Pine Nuts: Character matters
Elmo. Some people don’t need a last name. Elmo was the youngest American to win the highest award for knowing the most about wine back in 1972, yet he was not a wine snob. He lived on the edge of Kapiolani Park in Waikiki and I used pass his patio on my morning runs.
One Sunday morning Elmo hailed me and invited me to join him for breakfast out there on the patio, but I had a few more miles to go and gracefully declined.
“Please!” he insisted, with a note of urgency in his voice that told me I should probably join him. We shook hands and he silently poured us both a glass of red wine. I could see my running was over for the day, and I waited patiently for him to make a toast.
“I flew to Paris to purchase this bottle of wine, a 1933 Château Mouton Rothschild.“ And we raised our glasses.
“Elmo! What the devil are we doing drinking Rothschild on a Sunday morning?” I asked incredulously.
“It was an investment. I spent everything I was able to save over the summer on this one bottle of wine.“
I sat in awe, waiting for him to continue …
“I placed it in our refrigerator for temporary storage last night, knowing that Gail does not drink.”
Gail was his roommate, a beautiful former ice-skater who had recently retired from the Ice Follies and was cocktailing in Waikiki. What I did not know was that she had gained some weight and was somewhat depressed about it. Just then Gail appeared in her bathrobe, looking not well …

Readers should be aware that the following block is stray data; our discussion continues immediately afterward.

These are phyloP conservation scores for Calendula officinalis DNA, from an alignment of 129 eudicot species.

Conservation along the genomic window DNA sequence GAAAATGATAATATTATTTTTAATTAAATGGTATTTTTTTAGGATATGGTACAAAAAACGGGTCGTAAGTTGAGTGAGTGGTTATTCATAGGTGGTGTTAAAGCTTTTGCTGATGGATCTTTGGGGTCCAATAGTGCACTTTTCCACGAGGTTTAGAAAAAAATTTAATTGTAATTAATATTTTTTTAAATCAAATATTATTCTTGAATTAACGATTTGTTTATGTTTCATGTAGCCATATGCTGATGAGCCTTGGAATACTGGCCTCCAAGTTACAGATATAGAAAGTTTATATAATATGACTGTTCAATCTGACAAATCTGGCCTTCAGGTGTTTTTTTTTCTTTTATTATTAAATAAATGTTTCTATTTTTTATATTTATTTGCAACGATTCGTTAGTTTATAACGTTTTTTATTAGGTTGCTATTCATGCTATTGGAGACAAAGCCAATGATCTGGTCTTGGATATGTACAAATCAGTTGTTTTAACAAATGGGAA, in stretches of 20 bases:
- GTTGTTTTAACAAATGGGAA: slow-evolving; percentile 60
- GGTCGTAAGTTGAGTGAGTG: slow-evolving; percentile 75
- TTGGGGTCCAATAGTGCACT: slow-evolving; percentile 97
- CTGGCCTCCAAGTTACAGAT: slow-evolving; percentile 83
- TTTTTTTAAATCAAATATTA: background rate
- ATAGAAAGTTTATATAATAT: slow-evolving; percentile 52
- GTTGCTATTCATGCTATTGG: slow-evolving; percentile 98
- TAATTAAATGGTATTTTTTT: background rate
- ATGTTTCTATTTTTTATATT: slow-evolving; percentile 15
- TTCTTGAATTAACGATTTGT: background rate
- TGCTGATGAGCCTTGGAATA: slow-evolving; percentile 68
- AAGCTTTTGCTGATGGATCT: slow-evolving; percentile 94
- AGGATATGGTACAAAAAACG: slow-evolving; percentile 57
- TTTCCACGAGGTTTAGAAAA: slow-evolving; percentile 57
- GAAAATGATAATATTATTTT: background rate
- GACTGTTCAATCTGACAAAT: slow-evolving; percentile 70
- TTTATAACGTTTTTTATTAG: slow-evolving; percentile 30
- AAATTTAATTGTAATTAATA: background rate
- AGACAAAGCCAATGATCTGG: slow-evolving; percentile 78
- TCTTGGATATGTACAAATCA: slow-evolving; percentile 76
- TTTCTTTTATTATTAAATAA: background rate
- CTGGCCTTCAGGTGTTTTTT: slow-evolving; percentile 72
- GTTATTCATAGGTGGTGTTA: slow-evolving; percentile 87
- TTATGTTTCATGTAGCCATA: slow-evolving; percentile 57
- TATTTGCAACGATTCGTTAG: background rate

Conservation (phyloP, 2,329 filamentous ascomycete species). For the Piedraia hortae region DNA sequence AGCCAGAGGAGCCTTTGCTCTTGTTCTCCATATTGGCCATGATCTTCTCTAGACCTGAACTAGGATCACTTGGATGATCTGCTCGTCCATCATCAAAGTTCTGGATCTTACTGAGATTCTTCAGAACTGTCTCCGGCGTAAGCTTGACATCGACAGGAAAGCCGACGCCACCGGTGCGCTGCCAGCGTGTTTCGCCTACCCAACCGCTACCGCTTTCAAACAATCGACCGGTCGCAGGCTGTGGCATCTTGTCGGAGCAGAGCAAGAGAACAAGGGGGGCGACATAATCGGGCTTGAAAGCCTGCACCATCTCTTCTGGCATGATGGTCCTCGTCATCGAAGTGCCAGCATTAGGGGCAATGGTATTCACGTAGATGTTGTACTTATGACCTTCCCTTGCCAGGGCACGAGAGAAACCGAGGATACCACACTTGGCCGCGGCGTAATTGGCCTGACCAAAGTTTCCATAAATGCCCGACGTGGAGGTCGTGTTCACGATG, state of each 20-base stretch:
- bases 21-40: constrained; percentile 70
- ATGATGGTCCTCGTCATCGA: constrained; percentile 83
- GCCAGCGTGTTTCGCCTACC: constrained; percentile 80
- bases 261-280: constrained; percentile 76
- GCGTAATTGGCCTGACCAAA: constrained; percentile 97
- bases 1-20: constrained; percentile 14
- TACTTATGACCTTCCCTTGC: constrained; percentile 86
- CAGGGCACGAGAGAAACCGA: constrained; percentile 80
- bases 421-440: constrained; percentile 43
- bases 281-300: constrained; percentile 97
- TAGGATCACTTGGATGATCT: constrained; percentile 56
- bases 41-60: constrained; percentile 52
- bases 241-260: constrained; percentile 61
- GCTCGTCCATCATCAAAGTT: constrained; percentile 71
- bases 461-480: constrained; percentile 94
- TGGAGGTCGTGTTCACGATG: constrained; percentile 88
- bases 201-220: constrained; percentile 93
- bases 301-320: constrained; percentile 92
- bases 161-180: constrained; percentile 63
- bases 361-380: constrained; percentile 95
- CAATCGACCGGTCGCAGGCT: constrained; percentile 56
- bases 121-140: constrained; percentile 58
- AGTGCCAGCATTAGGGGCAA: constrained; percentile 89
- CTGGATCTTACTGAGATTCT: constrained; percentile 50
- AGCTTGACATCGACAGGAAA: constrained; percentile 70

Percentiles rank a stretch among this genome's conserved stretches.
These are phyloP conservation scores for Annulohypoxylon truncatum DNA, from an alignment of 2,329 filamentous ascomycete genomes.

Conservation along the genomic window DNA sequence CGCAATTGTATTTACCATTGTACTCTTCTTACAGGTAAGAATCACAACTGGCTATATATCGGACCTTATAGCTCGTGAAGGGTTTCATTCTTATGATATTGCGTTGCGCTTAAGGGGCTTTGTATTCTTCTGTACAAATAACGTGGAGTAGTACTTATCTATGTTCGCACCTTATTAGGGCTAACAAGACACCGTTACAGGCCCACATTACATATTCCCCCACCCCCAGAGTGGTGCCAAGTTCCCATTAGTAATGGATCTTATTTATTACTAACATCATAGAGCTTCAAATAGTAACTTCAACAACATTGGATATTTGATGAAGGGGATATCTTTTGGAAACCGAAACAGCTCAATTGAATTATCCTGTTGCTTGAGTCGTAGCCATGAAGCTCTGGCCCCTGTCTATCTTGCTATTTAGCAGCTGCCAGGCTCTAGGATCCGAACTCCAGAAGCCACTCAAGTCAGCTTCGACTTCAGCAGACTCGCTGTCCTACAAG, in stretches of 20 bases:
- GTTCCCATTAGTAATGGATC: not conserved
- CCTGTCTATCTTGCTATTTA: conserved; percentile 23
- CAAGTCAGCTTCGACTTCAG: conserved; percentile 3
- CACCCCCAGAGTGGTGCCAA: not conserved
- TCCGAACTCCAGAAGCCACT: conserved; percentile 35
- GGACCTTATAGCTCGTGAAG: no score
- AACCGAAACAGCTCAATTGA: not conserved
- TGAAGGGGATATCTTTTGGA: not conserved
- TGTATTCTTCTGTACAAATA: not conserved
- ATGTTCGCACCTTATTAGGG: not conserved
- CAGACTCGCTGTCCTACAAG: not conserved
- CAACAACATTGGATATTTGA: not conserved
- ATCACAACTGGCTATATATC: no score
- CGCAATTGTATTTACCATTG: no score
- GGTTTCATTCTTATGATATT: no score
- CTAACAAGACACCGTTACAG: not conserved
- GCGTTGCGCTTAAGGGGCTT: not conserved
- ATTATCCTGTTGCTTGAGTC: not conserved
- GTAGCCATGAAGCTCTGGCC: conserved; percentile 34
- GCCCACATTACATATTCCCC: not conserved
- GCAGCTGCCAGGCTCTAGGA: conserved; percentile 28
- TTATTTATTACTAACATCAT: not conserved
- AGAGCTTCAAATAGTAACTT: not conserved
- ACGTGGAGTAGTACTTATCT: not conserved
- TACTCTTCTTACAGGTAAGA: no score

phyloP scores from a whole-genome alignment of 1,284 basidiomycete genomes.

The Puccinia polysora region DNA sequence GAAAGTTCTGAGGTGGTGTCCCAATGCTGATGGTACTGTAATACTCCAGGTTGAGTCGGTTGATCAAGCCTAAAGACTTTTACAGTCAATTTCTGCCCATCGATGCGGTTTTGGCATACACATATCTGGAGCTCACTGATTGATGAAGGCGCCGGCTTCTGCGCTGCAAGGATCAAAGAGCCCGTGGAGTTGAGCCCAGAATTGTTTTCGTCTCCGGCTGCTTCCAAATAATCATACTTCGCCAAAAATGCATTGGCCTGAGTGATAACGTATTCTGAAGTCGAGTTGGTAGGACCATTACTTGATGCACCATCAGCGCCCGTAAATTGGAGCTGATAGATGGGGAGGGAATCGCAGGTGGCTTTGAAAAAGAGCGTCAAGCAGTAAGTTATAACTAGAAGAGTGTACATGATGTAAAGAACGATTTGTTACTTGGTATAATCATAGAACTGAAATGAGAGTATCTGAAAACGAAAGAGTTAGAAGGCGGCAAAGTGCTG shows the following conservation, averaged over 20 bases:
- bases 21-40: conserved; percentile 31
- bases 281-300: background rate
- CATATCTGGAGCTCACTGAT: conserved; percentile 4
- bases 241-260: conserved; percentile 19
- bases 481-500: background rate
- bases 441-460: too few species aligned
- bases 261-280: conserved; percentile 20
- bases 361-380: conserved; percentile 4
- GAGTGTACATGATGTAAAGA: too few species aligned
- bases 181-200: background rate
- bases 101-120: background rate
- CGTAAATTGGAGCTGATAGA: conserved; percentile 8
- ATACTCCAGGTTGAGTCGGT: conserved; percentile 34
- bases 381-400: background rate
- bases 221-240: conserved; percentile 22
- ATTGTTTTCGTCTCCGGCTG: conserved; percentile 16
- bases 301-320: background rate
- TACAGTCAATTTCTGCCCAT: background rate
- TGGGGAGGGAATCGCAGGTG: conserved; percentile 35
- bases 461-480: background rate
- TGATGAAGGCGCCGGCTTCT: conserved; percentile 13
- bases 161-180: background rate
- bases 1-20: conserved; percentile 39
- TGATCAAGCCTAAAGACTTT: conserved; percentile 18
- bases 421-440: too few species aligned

“Gail! Have a glass of red with us if you will!” hailed Elmo in his characteristic good cheer.
“No, thank you, I had a taste of that last night and it gave me a headache.”
Elmo shot me a glance that told me his heart had been hit. Then Gail told us her story …
“Rauel and I broke up last night and I came home feeling so down that for the first time in my life a glass of wine looked good, and it was good … but it left me with this headache. Still, I’m glad it was there because it made me forget about Rauel, and if you think I miss him this morning, well you can think again!”
Gail joined us for breakfast, which Elmo prepared with conviviality that was not contrived. We talked about Bobby Fischer defeating Boris Spassky in chess, and the signing of the Strategic Arms Limitation Treaty. Elmo never mentioned the wine. He never even let on that anything out of the ordinary had happened, but consigned himself to enjoy the company, the conversation, and yes, the wine. Elmo never did tell her.
Looking back on that incident these many years later, I think Elmo must surely be the truest gentleman I have ever encountered. Character matters, whether it be in a Sommelier or a Commander in Chief, character matters …
Learn more about McAvoy Layne at http://www.ghostoftwain.com
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